Saturday, July 21, 2012

The Mekons Rock 'n' Roll (1989)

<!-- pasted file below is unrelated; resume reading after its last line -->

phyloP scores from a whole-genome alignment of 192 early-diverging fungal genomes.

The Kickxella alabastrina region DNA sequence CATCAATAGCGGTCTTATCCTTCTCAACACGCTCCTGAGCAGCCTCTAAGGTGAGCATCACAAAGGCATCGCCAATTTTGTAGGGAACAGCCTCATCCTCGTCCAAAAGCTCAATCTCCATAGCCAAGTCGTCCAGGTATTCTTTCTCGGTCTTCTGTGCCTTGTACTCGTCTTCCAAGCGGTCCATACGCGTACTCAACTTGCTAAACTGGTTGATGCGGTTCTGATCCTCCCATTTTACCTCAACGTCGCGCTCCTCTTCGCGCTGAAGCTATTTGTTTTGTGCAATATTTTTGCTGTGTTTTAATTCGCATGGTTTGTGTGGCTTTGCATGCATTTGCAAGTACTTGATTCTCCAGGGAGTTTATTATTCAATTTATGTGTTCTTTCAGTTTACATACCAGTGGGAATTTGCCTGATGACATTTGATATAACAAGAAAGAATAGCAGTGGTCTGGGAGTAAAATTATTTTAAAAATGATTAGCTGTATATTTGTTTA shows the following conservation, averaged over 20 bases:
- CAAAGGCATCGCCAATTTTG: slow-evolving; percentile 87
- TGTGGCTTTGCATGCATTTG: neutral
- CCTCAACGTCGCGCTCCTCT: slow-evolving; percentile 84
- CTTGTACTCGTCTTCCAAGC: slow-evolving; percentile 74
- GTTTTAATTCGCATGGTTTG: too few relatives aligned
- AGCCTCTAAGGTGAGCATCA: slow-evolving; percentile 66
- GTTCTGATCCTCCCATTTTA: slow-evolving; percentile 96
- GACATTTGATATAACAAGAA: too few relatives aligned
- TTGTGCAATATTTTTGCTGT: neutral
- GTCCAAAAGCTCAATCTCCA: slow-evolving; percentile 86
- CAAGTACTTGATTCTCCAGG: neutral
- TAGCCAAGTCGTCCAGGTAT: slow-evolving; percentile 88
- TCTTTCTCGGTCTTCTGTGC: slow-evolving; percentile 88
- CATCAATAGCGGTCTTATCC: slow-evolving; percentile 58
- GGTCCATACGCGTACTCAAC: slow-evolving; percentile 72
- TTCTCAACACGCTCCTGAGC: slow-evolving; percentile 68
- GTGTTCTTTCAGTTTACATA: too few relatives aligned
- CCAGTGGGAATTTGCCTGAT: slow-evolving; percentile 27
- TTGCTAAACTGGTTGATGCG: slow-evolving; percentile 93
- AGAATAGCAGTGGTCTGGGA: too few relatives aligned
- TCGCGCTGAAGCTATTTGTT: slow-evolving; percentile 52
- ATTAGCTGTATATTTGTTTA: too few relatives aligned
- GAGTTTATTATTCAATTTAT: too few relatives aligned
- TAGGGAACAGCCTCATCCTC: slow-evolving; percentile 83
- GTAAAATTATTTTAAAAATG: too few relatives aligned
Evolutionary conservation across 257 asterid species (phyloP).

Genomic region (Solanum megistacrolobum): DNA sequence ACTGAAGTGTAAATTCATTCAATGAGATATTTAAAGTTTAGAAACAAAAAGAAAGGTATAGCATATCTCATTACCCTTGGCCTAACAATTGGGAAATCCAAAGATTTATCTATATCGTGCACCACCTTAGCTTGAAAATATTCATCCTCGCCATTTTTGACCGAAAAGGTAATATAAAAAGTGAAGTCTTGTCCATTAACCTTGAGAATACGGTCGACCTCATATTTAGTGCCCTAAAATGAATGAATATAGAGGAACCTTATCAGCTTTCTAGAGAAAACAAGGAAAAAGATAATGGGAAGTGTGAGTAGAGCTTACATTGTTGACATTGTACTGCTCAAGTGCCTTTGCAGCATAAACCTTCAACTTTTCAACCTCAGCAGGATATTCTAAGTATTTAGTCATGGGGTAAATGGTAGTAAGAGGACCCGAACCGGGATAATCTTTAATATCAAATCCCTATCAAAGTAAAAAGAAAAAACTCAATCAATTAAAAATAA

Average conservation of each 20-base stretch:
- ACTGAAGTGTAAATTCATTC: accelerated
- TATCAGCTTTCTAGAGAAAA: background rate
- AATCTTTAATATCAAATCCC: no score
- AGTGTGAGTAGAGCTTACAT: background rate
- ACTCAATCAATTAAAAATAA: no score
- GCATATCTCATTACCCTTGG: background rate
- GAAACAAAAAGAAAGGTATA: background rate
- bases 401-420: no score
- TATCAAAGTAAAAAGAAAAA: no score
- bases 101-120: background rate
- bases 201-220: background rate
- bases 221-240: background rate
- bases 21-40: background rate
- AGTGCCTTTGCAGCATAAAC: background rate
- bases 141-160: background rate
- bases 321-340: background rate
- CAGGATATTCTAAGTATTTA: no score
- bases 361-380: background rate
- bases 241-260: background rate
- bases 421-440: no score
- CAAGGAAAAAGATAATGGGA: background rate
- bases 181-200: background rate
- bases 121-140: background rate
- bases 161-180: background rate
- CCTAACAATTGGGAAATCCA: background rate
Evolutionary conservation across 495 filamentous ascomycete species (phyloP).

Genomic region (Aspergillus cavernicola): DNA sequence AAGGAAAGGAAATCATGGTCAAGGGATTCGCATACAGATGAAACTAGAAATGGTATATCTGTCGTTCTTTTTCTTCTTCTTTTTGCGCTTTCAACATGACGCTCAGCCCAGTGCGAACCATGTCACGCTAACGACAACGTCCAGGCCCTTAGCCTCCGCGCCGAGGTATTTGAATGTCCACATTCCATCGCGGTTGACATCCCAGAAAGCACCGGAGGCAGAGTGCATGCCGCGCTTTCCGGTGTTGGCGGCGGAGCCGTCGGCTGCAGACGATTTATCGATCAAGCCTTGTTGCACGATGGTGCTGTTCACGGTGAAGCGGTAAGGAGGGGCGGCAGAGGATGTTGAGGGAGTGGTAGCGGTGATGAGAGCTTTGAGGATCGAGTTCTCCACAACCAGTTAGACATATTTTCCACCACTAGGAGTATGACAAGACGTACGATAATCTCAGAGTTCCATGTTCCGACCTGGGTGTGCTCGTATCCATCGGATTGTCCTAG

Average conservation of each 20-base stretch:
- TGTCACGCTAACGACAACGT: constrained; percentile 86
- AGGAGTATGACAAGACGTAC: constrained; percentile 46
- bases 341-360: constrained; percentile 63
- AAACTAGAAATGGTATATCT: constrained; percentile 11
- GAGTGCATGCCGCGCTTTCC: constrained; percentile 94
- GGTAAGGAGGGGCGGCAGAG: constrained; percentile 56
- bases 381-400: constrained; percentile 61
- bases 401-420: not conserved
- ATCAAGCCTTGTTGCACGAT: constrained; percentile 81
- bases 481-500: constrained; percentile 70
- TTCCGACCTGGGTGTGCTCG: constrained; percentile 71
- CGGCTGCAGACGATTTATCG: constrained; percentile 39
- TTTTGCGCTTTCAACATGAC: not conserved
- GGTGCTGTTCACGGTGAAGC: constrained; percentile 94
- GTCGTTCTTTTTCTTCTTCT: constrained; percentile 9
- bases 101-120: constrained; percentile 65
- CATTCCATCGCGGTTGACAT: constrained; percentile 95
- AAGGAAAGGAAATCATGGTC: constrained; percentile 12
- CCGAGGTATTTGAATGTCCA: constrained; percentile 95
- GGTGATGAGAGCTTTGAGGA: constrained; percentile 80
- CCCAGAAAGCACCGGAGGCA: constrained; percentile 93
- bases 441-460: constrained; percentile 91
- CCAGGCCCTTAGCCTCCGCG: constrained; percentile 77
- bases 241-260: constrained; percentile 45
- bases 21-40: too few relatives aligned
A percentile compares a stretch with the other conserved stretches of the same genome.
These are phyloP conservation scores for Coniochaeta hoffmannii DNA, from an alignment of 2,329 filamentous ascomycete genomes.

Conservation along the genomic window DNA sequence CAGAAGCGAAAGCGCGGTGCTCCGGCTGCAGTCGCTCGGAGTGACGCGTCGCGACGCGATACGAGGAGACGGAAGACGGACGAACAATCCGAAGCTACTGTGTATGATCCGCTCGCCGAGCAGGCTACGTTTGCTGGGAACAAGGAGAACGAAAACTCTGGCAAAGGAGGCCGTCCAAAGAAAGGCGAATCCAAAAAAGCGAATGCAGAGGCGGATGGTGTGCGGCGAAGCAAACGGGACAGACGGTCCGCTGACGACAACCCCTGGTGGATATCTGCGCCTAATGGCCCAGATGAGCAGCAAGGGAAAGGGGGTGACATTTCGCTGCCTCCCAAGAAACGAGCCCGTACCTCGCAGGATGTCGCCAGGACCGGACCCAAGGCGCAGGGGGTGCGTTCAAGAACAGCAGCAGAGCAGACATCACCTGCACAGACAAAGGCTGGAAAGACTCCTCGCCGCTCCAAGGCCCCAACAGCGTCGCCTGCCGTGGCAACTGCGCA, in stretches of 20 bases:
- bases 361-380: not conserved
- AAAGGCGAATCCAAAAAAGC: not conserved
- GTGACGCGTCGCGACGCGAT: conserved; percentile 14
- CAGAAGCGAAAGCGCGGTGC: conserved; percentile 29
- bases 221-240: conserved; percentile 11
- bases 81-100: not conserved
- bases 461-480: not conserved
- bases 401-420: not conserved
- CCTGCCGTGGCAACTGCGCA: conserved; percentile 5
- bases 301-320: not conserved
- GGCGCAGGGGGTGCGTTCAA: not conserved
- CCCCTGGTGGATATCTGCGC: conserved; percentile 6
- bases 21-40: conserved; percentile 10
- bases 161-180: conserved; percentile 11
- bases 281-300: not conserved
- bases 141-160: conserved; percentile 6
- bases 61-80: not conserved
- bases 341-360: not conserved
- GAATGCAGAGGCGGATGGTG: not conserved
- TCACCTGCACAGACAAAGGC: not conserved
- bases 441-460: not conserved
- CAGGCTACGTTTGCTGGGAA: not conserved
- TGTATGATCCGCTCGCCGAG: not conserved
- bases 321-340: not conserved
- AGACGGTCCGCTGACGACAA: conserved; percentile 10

When I say The Mekons Rock 'n' Roll is my favorite album by the Mekons, I should probably also mention there may be some wild-hair element in that of latent hometown boosterism, as the Twin/Tone label, gateway drug to Twin Cities '70s and '80s punk-rock and home of the Replacements, Suburbs, and Curtiss A, among others, had a hand in this getting out, "by arrangement with A&M Records, which continues to manufacture and distribute the CD." This came fourth in line for the label after it had put out a few earlier lesser efforts of the mid- and late '80s, such as Honky Tonkin' and Original Sin—the Mekons, as I feel like I keep saying, was not only at its peak in this period but incredibly prolific as well. And it was a particularly awesome experience to put this on, worried it might be the community-theater kind of effort of which any local label is capable (and no doubt already guilty as well), not to mention the Mekons by design lived and breathed imminent self-destruction, self-immolation, and/or melting down to the center of the earth, a point, sadly enough, if they only knew, the children, oh the children, that is fated to be achieved sooner or later just in the nature of things. And there and then in that moment had my socks knocked absolutely right off by the roar. Yeah, rock 'n' roll. Which only meant an interesting new type of same old element, because the punkism and the country were still there, only receded into a landscape getting impressively complex and just plain impressively impressive. If I didn't know better I would call this an unprecedented second crossroads album. It's a lot of the usual shambolics, verse-chorus-verse clinging to life by force of will and the band playing it that way too, but—and maybe this goes to the pervasive influence that the sensation Sonic Youth was causing at the time—there's a consciousness of a deliberate texturing of sound I had not heard before in the Mekons. Nothing overt, just things one hears in the way they play with suddenly so much more clarity, in the definition of the arrangements (or the recording) and band interactions, tighter and more choreographed and more satisfying on playing loud and listening levels. "Memphis, Egypt" is where it starts—that's the one that gets your attention at 29 seconds in—and "When Darkness Falls" ends it on a whimper. In between it is so much bruising bliss. The titles tell: "Club Mekon," "Only Darkness Has the Power," "Empire of the Senseless," totally epic in "Amnesia," all episodes of Heironymous Bosch drunker after hours in saloon. And so forth. I'm not saying the urge to be in a rock 'n' roll pantheon is the best impulse any rock 'n' roll band ever had. I'm saying the Mekons played and sweated and earned their way into it. Rock and Roll Hall of Fame, are you getting this?

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